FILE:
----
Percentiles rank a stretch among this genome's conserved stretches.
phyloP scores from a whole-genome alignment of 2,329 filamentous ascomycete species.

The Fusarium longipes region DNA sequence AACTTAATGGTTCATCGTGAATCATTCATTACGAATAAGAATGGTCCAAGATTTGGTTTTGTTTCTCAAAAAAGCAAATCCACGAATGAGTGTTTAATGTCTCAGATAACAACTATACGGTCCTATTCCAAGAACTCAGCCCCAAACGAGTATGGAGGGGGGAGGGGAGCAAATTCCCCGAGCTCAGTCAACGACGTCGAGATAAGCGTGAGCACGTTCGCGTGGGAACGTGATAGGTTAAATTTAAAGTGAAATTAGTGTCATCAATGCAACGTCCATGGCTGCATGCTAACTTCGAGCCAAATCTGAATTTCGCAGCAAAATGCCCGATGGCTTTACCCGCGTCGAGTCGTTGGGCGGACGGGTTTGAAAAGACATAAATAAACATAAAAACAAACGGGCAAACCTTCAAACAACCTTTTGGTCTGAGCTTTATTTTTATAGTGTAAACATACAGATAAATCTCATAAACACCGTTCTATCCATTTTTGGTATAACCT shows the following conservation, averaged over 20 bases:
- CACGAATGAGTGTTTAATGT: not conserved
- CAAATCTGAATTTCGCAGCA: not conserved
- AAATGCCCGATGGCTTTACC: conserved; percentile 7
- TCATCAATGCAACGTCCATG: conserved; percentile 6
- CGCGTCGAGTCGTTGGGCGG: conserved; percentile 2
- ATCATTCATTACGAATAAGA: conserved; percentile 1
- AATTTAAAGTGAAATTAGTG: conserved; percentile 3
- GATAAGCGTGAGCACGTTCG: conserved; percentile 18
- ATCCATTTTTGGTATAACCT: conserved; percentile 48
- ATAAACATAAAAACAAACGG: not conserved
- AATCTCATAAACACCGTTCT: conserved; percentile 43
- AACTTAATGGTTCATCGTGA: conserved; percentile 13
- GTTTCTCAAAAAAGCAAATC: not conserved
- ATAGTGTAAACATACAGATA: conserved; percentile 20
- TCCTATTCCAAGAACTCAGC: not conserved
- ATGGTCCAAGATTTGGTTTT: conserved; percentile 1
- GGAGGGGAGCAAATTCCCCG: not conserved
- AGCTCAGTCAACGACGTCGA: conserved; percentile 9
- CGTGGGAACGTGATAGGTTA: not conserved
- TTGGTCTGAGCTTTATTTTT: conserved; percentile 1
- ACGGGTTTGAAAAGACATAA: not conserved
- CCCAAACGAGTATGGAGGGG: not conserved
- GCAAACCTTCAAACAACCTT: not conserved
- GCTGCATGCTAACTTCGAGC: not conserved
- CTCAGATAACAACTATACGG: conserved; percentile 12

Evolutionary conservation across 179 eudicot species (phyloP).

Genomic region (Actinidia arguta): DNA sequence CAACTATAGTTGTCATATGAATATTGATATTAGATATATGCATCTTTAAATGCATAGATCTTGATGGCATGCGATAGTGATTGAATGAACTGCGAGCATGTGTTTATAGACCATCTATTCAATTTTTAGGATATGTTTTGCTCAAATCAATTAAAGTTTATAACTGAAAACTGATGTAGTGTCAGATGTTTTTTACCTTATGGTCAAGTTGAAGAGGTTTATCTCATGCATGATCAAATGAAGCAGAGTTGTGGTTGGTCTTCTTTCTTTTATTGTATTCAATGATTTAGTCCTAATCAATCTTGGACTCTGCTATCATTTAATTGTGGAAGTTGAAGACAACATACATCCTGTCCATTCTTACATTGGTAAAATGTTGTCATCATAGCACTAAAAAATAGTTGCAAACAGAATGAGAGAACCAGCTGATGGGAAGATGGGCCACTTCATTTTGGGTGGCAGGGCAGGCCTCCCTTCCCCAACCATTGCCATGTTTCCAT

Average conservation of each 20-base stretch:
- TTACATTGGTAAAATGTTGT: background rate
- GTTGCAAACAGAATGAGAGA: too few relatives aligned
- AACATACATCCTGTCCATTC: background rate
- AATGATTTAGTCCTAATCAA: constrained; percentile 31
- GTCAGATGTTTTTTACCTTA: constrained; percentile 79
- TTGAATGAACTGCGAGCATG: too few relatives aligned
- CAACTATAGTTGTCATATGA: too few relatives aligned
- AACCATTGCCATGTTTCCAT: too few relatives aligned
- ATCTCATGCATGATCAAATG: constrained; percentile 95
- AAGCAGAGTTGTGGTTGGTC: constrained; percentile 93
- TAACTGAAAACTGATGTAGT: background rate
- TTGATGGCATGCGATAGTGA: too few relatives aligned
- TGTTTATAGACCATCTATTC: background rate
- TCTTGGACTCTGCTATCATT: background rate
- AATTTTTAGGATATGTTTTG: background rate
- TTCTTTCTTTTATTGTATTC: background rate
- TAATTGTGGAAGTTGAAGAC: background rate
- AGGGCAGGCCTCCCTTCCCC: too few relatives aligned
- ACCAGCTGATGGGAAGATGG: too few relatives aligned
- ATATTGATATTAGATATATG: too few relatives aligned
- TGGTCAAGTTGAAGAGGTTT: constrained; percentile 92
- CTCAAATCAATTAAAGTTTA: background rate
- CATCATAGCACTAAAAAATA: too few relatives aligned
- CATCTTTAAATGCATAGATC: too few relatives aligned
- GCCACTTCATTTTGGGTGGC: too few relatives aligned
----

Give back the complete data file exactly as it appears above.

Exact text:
Percentiles rank a stretch among this genome's conserved stretches.
phyloP scores from a whole-genome alignment of 2,329 filamentous ascomycete species.

The Fusarium longipes region DNA sequence AACTTAATGGTTCATCGTGAATCATTCATTACGAATAAGAATGGTCCAAGATTTGGTTTTGTTTCTCAAAAAAGCAAATCCACGAATGAGTGTTTAATGTCTCAGATAACAACTATACGGTCCTATTCCAAGAACTCAGCCCCAAACGAGTATGGAGGGGGGAGGGGAGCAAATTCCCCGAGCTCAGTCAACGACGTCGAGATAAGCGTGAGCACGTTCGCGTGGGAACGTGATAGGTTAAATTTAAAGTGAAATTAGTGTCATCAATGCAACGTCCATGGCTGCATGCTAACTTCGAGCCAAATCTGAATTTCGCAGCAAAATGCCCGATGGCTTTACCCGCGTCGAGTCGTTGGGCGGACGGGTTTGAAAAGACATAAATAAACATAAAAACAAACGGGCAAACCTTCAAACAACCTTTTGGTCTGAGCTTTATTTTTATAGTGTAAACATACAGATAAATCTCATAAACACCGTTCTATCCATTTTTGGTATAACCT shows the following conservation, averaged over 20 bases:
- CACGAATGAGTGTTTAATGT: not conserved
- CAAATCTGAATTTCGCAGCA: not conserved
- AAATGCCCGATGGCTTTACC: conserved; percentile 7
- TCATCAATGCAACGTCCATG: conserved; percentile 6
- CGCGTCGAGTCGTTGGGCGG: conserved; percentile 2
- ATCATTCATTACGAATAAGA: conserved; percentile 1
- AATTTAAAGTGAAATTAGTG: conserved; percentile 3
- GATAAGCGTGAGCACGTTCG: conserved; percentile 18
- ATCCATTTTTGGTATAACCT: conserved; percentile 48
- ATAAACATAAAAACAAACGG: not conserved
- AATCTCATAAACACCGTTCT: conserved; percentile 43
- AACTTAATGGTTCATCGTGA: conserved; percentile 13
- GTTTCTCAAAAAAGCAAATC: not conserved
- ATAGTGTAAACATACAGATA: conserved; percentile 20
- TCCTATTCCAAGAACTCAGC: not conserved
- ATGGTCCAAGATTTGGTTTT: conserved; percentile 1
- GGAGGGGAGCAAATTCCCCG: not conserved
- AGCTCAGTCAACGACGTCGA: conserved; percentile 9
- CGTGGGAACGTGATAGGTTA: not conserved
- TTGGTCTGAGCTTTATTTTT: conserved; percentile 1
- ACGGGTTTGAAAAGACATAA: not conserved
- CCCAAACGAGTATGGAGGGG: not conserved
- GCAAACCTTCAAACAACCTT: not conserved
- GCTGCATGCTAACTTCGAGC: not conserved
- CTCAGATAACAACTATACGG: conserved; percentile 12

Evolutionary conservation across 179 eudicot species (phyloP).

Genomic region (Actinidia arguta): DNA sequence CAACTATAGTTGTCATATGAATATTGATATTAGATATATGCATCTTTAAATGCATAGATCTTGATGGCATGCGATAGTGATTGAATGAACTGCGAGCATGTGTTTATAGACCATCTATTCAATTTTTAGGATATGTTTTGCTCAAATCAATTAAAGTTTATAACTGAAAACTGATGTAGTGTCAGATGTTTTTTACCTTATGGTCAAGTTGAAGAGGTTTATCTCATGCATGATCAAATGAAGCAGAGTTGTGGTTGGTCTTCTTTCTTTTATTGTATTCAATGATTTAGTCCTAATCAATCTTGGACTCTGCTATCATTTAATTGTGGAAGTTGAAGACAACATACATCCTGTCCATTCTTACATTGGTAAAATGTTGTCATCATAGCACTAAAAAATAGTTGCAAACAGAATGAGAGAACCAGCTGATGGGAAGATGGGCCACTTCATTTTGGGTGGCAGGGCAGGCCTCCCTTCCCCAACCATTGCCATGTTTCCAT

Average conservation of each 20-base stretch:
- TTACATTGGTAAAATGTTGT: background rate
- GTTGCAAACAGAATGAGAGA: too few relatives aligned
- AACATACATCCTGTCCATTC: background rate
- AATGATTTAGTCCTAATCAA: constrained; percentile 31
- GTCAGATGTTTTTTACCTTA: constrained; percentile 79
- TTGAATGAACTGCGAGCATG: too few relatives aligned
- CAACTATAGTTGTCATATGA: too few relatives aligned
- AACCATTGCCATGTTTCCAT: too few relatives aligned
- ATCTCATGCATGATCAAATG: constrained; percentile 95
- AAGCAGAGTTGTGGTTGGTC: constrained; percentile 93
- TAACTGAAAACTGATGTAGT: background rate
- TTGATGGCATGCGATAGTGA: too few relatives aligned
- TGTTTATAGACCATCTATTC: background rate
- TCTTGGACTCTGCTATCATT: background rate
- AATTTTTAGGATATGTTTTG: background rate
- TTCTTTCTTTTATTGTATTC: background rate
- TAATTGTGGAAGTTGAAGAC: background rate
- AGGGCAGGCCTCCCTTCCCC: too few relatives aligned
- ACCAGCTGATGGGAAGATGG: too few relatives aligned
- ATATTGATATTAGATATATG: too few relatives aligned
- TGGTCAAGTTGAAGAGGTTT: constrained; percentile 92
- CTCAAATCAATTAAAGTTTA: background rate
- CATCATAGCACTAAAAAATA: too few relatives aligned
- CATCTTTAAATGCATAGATC: too few relatives aligned
- GCCACTTCATTTTGGGTGGC: too few relatives aligned